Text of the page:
The circus that is Zimbabwe’s power generation continues. The country remains in literal and figurative darkness as electricity demand continues to outpace supply. As I write this, the Zimbabwe Power Company says we are producing 587MW against a demand that sometimes reaches 2200MW.
That is why we are in darkness. We can rig and twist many things but when Hwange is producing 219MW like it is today, all the sweet talk in the world will not give the masses electricity.
We have been following the goings on over at Hwange closely as it appears that is where our salvation, in the short term at least, is going to come from. Unit 7 went live last week and is still being properly synchronised. It will only give us the full 300MW it can deliver in a couple of months’ time.
We’re going to need every single megawatt from it as Units 1-6 are, to be kind, not reliable. Unit 8 should add its 300MW to the mix around October. Units 7 and 8 with their combined 600MW would be our hope, anything over 600MW from Hwange would have to be considered a bonus.
Kariba is hobbling because of low water levels and will be producing only about a third of its capacity.
What about the other plants?
Harare, Bulawayo, Munyati
When looking at power generation stats, our eyes head straight to Kariba and Hwange and we sometimes forget about these three – Harare, Bulawayo and Munyati.
That is because there hardly is any point in looking at these small thermal power stations. They hardly ever produce anything. Today, this is what they are contributing:
- Munyati – 18MW (against a current capacity of 100MW and an original of 120MW)
- Harare – 0MW (against a current capacity of 50MW)
- Bulawayo – 0MW (against a current capacity of 90MW and an original of 120MW)
In Zimbabwe where most houses don’t have air conditioning, we could theoretically power 1000 homes with a MW. So, these three are producing enough to power at most 18,000 homes. Highfields in Harare alone has over 70,000 residents or around 18,000 homes.
They aren’t even powering those 18,000 homes efficiently either. This is not helped by them not being located close to any coal mines.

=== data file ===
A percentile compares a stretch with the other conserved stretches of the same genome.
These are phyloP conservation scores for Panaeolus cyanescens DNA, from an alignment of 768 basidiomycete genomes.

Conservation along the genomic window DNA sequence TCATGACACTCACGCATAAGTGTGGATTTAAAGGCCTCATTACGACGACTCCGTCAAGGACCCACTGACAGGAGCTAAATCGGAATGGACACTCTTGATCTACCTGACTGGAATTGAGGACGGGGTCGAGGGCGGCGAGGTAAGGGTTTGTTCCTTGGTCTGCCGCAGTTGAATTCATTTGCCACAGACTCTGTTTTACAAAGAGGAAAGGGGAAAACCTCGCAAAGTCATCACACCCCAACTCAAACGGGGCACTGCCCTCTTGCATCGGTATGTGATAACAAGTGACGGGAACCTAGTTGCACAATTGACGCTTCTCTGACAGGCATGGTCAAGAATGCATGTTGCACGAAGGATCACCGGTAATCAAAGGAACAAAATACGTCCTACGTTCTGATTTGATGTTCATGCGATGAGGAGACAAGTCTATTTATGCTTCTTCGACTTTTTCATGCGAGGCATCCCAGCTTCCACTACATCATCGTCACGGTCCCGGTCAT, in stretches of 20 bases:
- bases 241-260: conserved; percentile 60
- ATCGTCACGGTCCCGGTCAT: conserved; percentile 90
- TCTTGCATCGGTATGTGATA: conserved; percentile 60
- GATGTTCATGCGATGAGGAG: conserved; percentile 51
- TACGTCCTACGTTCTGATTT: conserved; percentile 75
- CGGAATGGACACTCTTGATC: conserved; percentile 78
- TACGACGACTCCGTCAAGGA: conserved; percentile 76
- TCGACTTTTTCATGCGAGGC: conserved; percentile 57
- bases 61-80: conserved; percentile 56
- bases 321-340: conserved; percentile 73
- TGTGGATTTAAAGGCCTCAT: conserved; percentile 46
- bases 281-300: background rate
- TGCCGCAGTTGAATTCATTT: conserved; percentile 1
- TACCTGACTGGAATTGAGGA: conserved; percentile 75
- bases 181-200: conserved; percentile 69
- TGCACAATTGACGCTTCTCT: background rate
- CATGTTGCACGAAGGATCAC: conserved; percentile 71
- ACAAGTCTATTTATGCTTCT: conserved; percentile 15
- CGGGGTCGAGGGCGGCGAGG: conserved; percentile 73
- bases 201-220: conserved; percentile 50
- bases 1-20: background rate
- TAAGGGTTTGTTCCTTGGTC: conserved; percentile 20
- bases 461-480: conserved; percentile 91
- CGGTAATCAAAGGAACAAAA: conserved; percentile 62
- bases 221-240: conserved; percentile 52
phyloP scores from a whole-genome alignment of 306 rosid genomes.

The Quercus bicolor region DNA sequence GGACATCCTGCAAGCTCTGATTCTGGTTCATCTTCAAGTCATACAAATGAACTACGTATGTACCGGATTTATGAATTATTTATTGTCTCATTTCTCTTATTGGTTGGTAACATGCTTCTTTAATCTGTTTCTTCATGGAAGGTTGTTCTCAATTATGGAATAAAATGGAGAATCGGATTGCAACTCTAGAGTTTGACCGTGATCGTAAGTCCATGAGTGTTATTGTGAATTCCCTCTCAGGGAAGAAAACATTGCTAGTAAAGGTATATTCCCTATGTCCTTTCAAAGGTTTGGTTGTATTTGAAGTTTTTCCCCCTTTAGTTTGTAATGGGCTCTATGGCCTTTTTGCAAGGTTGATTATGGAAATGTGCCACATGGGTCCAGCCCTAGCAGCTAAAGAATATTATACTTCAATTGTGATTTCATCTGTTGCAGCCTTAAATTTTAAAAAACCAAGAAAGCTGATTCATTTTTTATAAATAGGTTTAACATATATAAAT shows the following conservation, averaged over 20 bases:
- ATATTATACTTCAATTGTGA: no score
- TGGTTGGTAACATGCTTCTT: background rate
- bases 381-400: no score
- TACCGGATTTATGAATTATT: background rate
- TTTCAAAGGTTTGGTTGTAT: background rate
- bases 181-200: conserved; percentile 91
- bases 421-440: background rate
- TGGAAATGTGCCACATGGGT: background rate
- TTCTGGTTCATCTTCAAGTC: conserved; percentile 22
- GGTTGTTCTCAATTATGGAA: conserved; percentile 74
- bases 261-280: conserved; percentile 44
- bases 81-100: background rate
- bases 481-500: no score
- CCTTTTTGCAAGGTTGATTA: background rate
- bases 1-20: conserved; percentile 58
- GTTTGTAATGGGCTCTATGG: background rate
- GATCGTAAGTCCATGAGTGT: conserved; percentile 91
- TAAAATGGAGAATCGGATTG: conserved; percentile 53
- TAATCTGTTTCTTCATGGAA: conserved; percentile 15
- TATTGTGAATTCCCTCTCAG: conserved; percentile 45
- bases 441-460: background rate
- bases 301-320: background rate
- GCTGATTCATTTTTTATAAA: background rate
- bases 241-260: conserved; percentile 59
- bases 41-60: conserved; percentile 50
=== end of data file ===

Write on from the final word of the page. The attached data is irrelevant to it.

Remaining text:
That’s pitiful and the Zimbabwe government is considering shutting them down. They have asked ZESA to evaluate the efficacy and efficiency of the three small thermal power stations and devise a clear strategy on how to move forward. Said the Ministry of Energy, permanent secretary,
As government, we are saying look at its use, the cost of keeping them going in terms of a clear cost-benefit analysis and then you advise us as government in terms of the most cost-effective way to continue having them there. They are ailing and it’s expected.
These 3 are now old and inefficient. They are costly to run and the perm sec reminded us that “they don’t use thermal coal like what Hwange uses. Hwange uses what we refer to as thermal coal, but these power stations use special coal, which is much more expensive.”
I’m all for decommissioning them and letting all our efforts go to new projects. I heard that at least one of these thermal stations used to be run by a city council and that it was run efficiently then.
So maybe we could try just getting them out of ZESA’s hands. There is a chance that that could solve some problems. However, seeing as some of them were commissioned 72 years ago, I won’t be holding out any hope.
Hwange Units 1-6
I think we should also do a cost-benefit analysis on Hwange Units 1-6. As many of you have commented on previous articles, it might make sense to just pull the plug on those unreliable units. They are almost always broken down and scarce resources are wasted resuscitating them only for them to break down again in no time.
Government should ask ZESA to also evaluate the efficacy and efficiency of these units. I am sure at least one of them has to be decommissioned.
I know you may feel like we could use every single MW we can get but some of these megawatts are costing a little too much, especially in engineering time. They need to go. Let the engineers work overtime to fully synchronise Unit 7 and get on to Unit 8.
What do you think? Should we streamline our operations or should we hold on to these old stations until we are energy sufficient? What of Hwange, do you think we should keep trying to make Units 1-6 work? Do let us know in the comments section below.